Reasonable Expectations: The Ability to Discuss Your Internet Research With Your Vet
Finding Dr. Wonderful And Your Mutt's Mayo Clinic: Getting Started
Even The Best Veterinarian Can Make A Mistake
A Different Way to Spay
Making Tough Medical Decisions For Your Dog: Lily's Story
If You Don't Know What A Lick Granuloma Is, Count Your Blessings!
Anesthesia-Free Dental Cleaning 
Talking Teeth 
Urinary Accidents
I Can't Believe He Ate That! Foreign Body Ingestion


  1. I'm glad to hear they're both doing well :)

    Wags to all,

    Your pal Snoopy :)

  2. Can't believe I am referring to one of your articles again for Sherman.
    Thank you for writing such wonderful and informative posts. Your posts are the easiest for me to understand!

  3. He started breathing funny on Sunday. Took him for chest films on Monday and it shows that he has a small volume of pneumothorax and pleural fusion:( No lung masses or buella were identified and the heart appears normal. We are repeating chest films tomorrow and will proceed from there:(

    1. Sorry to hear! He's on NSAIDs for the knees? I don't want to bash NSAIDs too much, but did anybody consider those as a cause?

      Kind of doesn't make sense that all these different things would be going wrong and unrelated in some way ...?

  4. I have been asking a lot of questions and have been told to keep him on the medications. He's on Carprofen and Tramadol. I was trying to back off the Tramadol when this happened.

    1. Actually, to my understanding, the Tramadol is much more harmless in terms of side effects than the Caprofen. Tramadol is an opiate class medication, pain killer. Caprofen is an anti-inflammatory, but can have nasty side effects. Typically stomach ulcers and bleeding, but there can be other different ones. That's the one I'd be worried about more.

      You can Google it. Some of the stuff is quite horrible. There isn't always clear evidence it was the NSAID but often it certainly looks like it.

      Jasmine was on a different drug from the same class, that was the first time she almost died.

      Many dogs can benefit from these medications for a long time without any adverse effects, but some don't.

  5. I have read that Tramadol is much more harmless too and I've been reading about the Carprofen, knew it had side effects but never thought about it with lungs.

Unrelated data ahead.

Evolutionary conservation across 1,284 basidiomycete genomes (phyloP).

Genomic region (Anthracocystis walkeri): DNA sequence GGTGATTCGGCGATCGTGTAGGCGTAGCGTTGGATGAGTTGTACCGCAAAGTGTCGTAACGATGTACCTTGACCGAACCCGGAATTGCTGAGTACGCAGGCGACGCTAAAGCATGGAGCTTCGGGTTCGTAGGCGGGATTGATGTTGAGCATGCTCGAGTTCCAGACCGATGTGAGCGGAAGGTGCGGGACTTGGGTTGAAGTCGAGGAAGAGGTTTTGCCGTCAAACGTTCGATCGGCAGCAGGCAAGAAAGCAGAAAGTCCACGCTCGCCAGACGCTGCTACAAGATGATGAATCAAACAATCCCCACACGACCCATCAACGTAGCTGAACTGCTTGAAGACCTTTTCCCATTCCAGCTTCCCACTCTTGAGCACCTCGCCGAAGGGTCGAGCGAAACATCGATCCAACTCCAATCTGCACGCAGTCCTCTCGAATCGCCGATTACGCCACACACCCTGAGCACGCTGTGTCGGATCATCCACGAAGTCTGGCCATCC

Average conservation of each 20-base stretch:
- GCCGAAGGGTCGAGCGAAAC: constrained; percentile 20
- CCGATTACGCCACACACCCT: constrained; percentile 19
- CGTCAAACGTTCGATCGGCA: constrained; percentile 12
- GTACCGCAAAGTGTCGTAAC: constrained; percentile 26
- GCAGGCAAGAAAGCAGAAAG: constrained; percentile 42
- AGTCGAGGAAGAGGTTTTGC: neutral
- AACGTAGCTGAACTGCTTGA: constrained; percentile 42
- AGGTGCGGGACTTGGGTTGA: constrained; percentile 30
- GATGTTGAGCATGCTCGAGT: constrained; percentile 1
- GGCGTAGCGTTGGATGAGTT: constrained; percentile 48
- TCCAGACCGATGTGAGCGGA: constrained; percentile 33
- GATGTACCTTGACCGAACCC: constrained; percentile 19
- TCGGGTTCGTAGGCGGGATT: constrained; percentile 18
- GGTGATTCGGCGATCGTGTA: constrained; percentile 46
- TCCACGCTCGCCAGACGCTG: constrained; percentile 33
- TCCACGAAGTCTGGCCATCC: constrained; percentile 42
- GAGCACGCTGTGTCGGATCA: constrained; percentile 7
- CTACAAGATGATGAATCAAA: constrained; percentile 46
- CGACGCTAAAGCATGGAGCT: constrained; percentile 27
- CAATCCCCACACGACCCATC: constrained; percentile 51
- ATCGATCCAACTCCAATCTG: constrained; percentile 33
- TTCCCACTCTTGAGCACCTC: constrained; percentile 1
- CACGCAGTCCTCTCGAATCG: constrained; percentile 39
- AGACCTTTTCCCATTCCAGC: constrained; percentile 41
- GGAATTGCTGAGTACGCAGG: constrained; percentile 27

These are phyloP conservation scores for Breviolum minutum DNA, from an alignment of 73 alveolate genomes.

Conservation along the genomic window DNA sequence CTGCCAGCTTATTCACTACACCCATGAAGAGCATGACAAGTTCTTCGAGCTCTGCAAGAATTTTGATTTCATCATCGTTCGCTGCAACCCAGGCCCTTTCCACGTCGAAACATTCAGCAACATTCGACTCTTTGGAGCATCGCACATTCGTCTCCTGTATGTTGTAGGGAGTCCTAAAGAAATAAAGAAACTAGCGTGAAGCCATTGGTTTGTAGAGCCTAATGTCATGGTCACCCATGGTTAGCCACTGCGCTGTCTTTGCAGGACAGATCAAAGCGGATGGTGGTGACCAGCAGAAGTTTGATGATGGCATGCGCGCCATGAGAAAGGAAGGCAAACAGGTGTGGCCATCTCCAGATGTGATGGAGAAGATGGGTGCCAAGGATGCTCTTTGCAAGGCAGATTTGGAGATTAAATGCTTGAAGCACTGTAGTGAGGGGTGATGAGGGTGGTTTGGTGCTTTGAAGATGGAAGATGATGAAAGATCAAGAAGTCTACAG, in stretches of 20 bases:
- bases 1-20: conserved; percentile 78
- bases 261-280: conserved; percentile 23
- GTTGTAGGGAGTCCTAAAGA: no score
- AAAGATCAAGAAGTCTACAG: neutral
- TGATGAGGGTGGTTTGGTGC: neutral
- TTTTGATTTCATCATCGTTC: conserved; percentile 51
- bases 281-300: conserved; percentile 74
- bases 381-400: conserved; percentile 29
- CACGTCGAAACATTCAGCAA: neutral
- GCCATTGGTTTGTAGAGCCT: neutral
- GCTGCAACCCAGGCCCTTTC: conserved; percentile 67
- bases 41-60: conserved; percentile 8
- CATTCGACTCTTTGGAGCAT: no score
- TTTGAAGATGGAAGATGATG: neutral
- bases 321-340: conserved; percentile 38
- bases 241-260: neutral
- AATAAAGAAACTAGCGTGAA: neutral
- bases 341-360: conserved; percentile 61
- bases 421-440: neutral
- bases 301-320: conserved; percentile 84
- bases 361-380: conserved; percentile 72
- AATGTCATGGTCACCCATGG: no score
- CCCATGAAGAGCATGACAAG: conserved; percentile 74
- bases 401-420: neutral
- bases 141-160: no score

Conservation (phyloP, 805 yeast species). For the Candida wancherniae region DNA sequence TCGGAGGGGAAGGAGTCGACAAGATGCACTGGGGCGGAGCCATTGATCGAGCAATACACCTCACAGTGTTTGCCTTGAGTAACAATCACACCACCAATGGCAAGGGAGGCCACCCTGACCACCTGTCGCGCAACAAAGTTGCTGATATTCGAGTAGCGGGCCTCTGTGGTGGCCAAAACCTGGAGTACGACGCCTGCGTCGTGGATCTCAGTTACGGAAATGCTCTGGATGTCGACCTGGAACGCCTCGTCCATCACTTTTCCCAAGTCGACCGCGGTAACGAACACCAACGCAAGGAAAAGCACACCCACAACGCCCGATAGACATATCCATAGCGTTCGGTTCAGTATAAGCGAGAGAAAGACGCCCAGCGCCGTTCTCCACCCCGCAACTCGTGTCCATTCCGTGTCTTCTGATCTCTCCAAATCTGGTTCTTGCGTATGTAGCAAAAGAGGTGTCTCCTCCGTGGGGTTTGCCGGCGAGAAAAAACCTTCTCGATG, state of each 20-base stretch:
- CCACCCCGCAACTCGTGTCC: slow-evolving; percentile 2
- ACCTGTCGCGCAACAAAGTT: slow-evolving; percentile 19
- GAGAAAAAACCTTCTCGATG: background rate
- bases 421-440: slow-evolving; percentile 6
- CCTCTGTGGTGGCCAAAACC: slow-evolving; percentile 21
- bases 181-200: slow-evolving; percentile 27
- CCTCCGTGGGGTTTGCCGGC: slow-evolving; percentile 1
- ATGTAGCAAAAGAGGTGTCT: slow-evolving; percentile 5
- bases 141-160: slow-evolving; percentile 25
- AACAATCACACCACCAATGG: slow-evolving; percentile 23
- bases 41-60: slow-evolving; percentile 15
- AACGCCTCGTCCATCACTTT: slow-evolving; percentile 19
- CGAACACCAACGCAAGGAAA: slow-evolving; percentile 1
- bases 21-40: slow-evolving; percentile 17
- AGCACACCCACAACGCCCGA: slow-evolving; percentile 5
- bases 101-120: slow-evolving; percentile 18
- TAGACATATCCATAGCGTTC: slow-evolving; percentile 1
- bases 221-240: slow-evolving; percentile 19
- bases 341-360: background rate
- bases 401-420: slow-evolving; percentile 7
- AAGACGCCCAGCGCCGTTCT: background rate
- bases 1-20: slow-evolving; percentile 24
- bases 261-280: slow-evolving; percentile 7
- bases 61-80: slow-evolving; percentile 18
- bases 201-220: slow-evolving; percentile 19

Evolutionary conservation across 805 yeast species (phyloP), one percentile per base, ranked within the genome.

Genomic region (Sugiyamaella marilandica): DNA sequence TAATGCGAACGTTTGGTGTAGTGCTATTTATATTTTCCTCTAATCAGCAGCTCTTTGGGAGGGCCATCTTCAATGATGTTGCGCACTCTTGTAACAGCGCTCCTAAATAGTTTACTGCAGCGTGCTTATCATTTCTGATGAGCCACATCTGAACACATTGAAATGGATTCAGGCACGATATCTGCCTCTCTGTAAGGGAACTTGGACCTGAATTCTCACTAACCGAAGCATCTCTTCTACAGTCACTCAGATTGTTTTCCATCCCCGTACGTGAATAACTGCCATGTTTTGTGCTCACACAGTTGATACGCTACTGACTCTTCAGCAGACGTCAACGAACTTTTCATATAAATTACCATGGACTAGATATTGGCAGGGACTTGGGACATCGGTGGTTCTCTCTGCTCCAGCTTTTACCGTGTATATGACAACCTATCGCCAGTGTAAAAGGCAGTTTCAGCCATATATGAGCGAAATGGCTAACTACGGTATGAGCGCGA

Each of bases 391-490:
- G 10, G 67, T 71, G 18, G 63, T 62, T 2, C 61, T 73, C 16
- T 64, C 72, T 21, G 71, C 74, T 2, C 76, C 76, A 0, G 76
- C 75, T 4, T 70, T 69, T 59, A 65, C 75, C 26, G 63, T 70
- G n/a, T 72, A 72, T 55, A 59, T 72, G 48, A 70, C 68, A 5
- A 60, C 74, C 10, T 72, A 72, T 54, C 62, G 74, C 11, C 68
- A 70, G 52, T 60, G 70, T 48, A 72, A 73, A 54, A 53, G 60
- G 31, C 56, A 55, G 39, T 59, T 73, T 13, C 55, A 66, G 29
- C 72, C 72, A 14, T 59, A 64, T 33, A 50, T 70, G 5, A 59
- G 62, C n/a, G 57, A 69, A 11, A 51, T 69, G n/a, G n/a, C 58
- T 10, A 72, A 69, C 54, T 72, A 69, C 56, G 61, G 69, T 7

What type of pain meds is Jasmine on now? If any.

    1. Well, I wouldn't really expect Caprofen to affect lungs, but some of the horror stories I read would deem that possible.

      I never found out whether you're planning to do a surgery or conservative management?

      Jasmine just was on Tramadol for her disc injury. She's been on Gabapentin for her sore muscle, though I wouldn't say it was doing anything for her. She's been on Traumeel, natural anti-inflammatory, about as benign as a medication can be. Works for some dogs, doesn't for some. Some people had great results with Zeel or Dog Gone Pain (I think it's called).

      There are also always things such as laser therapy and acupuncture. Thing is, that as long as the knees are unstable, there will be wear and tear and pain and inflammation. That's why surgery is a treatment of choice. If you don't want to go with surgery, I'd at least go with a brace, which also stabilizes the joint.

      Then there are TCVM herbs for pain and inflammation too, Sore Dog (or something like that) is one that comes to mind.

  6. Thanks Jana! We don;t know what we are doing yet. We were suppose to sedate him tomorrow to take a look at all that is going on with his sore shoulder, hips and knees. Obviously we aren't doing that now:( I was thinking about doing cold laser therapy for now and then most likely doing the repair in a few months. AT this point in time I really don't know.
    I am really suspicious about what is going on with his lungs right now. Something doesn't make sense.

    1. Wait a minute, he's got other places sore also? Was the drawer sign for the knees positive? Have you excluded things such as Lyme etc?

      Cold laser certainly won't hurt anything.

      I am suspicious about what is going on all over. Too many things in the pot; I'd be looking for some way of connecting them all.

      I think that at this point I'd talk to www.vetlive.com about this. Too MANY things going wrong at the same time, there's gotta be a reason.

  7. His right shoulder has been sore, before the cruciate tear. Drawer was positive on the right knee.

    2nd set of chest films today showed decreased pneumothorax and pleural effusion and a small volume of pleural effusion that may be obscuring the border of the heart shadow.

    Got bloodwork and urine results back today, minor elevation in some liver values, increased protein in urine, MA pending. I don't like it at all, all minor but I still don't like it.

    1. Well, technically, the shoulder could have been sore from compensating for the weak rear end. Theoretically, anyway.

      Positive drawer means there is definitely a problem in that knee. There could be false negative but there is no such thing as false positive.

      Liver could be unhappy having to cope with the fallout of everything else that is going on. I would say the somewhat unhappy liver is the effect of whatever else is going on. (when there is a mess, somebody has to clean it up and the liver always has to work harder when something goes on). Livers have great ability to bounce back from things.

      I agree that what's going on with the lungs would worry me the most. The liver stuff aside, there are still a bit too many things going on.

      Did you talk to VetLive?